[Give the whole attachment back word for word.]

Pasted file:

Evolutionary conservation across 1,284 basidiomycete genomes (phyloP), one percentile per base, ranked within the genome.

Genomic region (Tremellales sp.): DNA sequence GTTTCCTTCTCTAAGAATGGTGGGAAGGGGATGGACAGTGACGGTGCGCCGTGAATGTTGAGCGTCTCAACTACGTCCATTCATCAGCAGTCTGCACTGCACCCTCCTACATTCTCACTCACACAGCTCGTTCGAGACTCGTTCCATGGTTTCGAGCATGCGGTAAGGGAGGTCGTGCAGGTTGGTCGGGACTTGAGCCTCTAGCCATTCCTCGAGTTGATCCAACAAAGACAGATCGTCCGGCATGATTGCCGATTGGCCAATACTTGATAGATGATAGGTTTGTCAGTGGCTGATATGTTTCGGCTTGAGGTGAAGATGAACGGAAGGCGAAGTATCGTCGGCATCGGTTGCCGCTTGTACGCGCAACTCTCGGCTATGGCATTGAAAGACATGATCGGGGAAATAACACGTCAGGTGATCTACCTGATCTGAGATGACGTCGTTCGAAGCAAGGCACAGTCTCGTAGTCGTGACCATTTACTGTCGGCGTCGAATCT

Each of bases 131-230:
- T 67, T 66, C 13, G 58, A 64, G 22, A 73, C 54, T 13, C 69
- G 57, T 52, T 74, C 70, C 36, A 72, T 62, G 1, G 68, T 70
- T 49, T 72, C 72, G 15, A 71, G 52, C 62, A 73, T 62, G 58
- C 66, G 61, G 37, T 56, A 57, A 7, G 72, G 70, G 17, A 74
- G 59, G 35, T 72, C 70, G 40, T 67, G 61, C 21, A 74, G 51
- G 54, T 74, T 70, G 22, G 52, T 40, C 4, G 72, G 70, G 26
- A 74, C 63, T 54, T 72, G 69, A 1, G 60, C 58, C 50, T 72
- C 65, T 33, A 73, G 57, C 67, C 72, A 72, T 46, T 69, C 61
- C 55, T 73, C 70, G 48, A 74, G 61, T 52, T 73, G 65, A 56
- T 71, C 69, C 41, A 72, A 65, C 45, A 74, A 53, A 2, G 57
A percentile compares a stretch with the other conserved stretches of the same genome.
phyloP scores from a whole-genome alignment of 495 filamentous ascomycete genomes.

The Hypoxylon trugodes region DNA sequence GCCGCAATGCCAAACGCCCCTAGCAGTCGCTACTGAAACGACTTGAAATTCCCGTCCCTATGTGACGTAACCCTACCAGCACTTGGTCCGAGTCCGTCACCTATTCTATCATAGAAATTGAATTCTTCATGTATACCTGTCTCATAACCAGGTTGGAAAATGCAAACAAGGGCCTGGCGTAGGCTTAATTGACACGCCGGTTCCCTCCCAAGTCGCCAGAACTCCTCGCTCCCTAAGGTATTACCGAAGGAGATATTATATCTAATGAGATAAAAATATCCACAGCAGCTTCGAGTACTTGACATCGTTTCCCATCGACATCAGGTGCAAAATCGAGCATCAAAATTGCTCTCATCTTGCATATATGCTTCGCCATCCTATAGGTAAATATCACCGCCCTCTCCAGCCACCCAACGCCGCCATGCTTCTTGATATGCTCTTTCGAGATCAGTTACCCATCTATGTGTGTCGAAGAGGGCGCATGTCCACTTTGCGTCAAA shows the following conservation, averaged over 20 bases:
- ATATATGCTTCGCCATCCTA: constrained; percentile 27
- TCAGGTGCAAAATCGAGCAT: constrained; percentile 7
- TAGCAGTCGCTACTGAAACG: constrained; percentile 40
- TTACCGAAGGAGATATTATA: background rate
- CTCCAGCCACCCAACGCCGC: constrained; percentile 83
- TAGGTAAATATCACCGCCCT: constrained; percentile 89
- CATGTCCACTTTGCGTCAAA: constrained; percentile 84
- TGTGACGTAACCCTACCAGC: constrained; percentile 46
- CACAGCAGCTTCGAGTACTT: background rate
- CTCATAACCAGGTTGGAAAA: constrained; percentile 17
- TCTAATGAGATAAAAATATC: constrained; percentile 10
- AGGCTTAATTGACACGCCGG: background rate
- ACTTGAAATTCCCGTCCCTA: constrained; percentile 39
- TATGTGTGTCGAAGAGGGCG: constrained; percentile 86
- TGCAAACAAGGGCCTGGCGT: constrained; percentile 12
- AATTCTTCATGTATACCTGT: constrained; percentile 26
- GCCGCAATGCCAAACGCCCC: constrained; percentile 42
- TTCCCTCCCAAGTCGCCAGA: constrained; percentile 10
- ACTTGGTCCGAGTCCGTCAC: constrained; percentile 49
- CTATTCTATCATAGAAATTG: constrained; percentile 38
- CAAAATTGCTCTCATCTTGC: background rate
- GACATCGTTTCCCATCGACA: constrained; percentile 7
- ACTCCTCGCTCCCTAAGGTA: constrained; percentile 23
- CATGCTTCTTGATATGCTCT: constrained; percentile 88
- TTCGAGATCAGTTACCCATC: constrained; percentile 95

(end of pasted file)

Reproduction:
Evolutionary conservation across 1,284 basidiomycete genomes (phyloP), one percentile per base, ranked within the genome.

Genomic region (Tremellales sp.): DNA sequence GTTTCCTTCTCTAAGAATGGTGGGAAGGGGATGGACAGTGACGGTGCGCCGTGAATGTTGAGCGTCTCAACTACGTCCATTCATCAGCAGTCTGCACTGCACCCTCCTACATTCTCACTCACACAGCTCGTTCGAGACTCGTTCCATGGTTTCGAGCATGCGGTAAGGGAGGTCGTGCAGGTTGGTCGGGACTTGAGCCTCTAGCCATTCCTCGAGTTGATCCAACAAAGACAGATCGTCCGGCATGATTGCCGATTGGCCAATACTTGATAGATGATAGGTTTGTCAGTGGCTGATATGTTTCGGCTTGAGGTGAAGATGAACGGAAGGCGAAGTATCGTCGGCATCGGTTGCCGCTTGTACGCGCAACTCTCGGCTATGGCATTGAAAGACATGATCGGGGAAATAACACGTCAGGTGATCTACCTGATCTGAGATGACGTCGTTCGAAGCAAGGCACAGTCTCGTAGTCGTGACCATTTACTGTCGGCGTCGAATCT

Each of bases 131-230:
- T 67, T 66, C 13, G 58, A 64, G 22, A 73, C 54, T 13, C 69
- G 57, T 52, T 74, C 70, C 36, A 72, T 62, G 1, G 68, T 70
- T 49, T 72, C 72, G 15, A 71, G 52, C 62, A 73, T 62, G 58
- C 66, G 61, G 37, T 56, A 57, A 7, G 72, G 70, G 17, A 74
- G 59, G 35, T 72, C 70, G 40, T 67, G 61, C 21, A 74, G 51
- G 54, T 74, T 70, G 22, G 52, T 40, C 4, G 72, G 70, G 26
- A 74, C 63, T 54, T 72, G 69, A 1, G 60, C 58, C 50, T 72
- C 65, T 33, A 73, G 57, C 67, C 72, A 72, T 46, T 69, C 61
- C 55, T 73, C 70, G 48, A 74, G 61, T 52, T 73, G 65, A 56
- T 71, C 69, C 41, A 72, A 65, C 45, A 74, A 53, A 2, G 57
A percentile compares a stretch with the other conserved stretches of the same genome.
phyloP scores from a whole-genome alignment of 495 filamentous ascomycete genomes.

The Hypoxylon trugodes region DNA sequence GCCGCAATGCCAAACGCCCCTAGCAGTCGCTACTGAAACGACTTGAAATTCCCGTCCCTATGTGACGTAACCCTACCAGCACTTGGTCCGAGTCCGTCACCTATTCTATCATAGAAATTGAATTCTTCATGTATACCTGTCTCATAACCAGGTTGGAAAATGCAAACAAGGGCCTGGCGTAGGCTTAATTGACACGCCGGTTCCCTCCCAAGTCGCCAGAACTCCTCGCTCCCTAAGGTATTACCGAAGGAGATATTATATCTAATGAGATAAAAATATCCACAGCAGCTTCGAGTACTTGACATCGTTTCCCATCGACATCAGGTGCAAAATCGAGCATCAAAATTGCTCTCATCTTGCATATATGCTTCGCCATCCTATAGGTAAATATCACCGCCCTCTCCAGCCACCCAACGCCGCCATGCTTCTTGATATGCTCTTTCGAGATCAGTTACCCATCTATGTGTGTCGAAGAGGGCGCATGTCCACTTTGCGTCAAA shows the following conservation, averaged over 20 bases:
- ATATATGCTTCGCCATCCTA: constrained; percentile 27
- TCAGGTGCAAAATCGAGCAT: constrained; percentile 7
- TAGCAGTCGCTACTGAAACG: constrained; percentile 40
- TTACCGAAGGAGATATTATA: background rate
- CTCCAGCCACCCAACGCCGC: constrained; percentile 83
- TAGGTAAATATCACCGCCCT: constrained; percentile 89
- CATGTCCACTTTGCGTCAAA: constrained; percentile 84
- TGTGACGTAACCCTACCAGC: constrained; percentile 46
- CACAGCAGCTTCGAGTACTT: background rate
- CTCATAACCAGGTTGGAAAA: constrained; percentile 17
- TCTAATGAGATAAAAATATC: constrained; percentile 10
- AGGCTTAATTGACACGCCGG: background rate
- ACTTGAAATTCCCGTCCCTA: constrained; percentile 39
- TATGTGTGTCGAAGAGGGCG: constrained; percentile 86
- TGCAAACAAGGGCCTGGCGT: constrained; percentile 12
- AATTCTTCATGTATACCTGT: constrained; percentile 26
- GCCGCAATGCCAAACGCCCC: constrained; percentile 42
- TTCCCTCCCAAGTCGCCAGA: constrained; percentile 10
- ACTTGGTCCGAGTCCGTCAC: constrained; percentile 49
- CTATTCTATCATAGAAATTG: constrained; percentile 38
- CAAAATTGCTCTCATCTTGC: background rate
- GACATCGTTTCCCATCGACA: constrained; percentile 7
- ACTCCTCGCTCCCTAAGGTA: constrained; percentile 23
- CATGCTTCTTGATATGCTCT: constrained; percentile 88
- TTCGAGATCAGTTACCCATC: constrained; percentile 95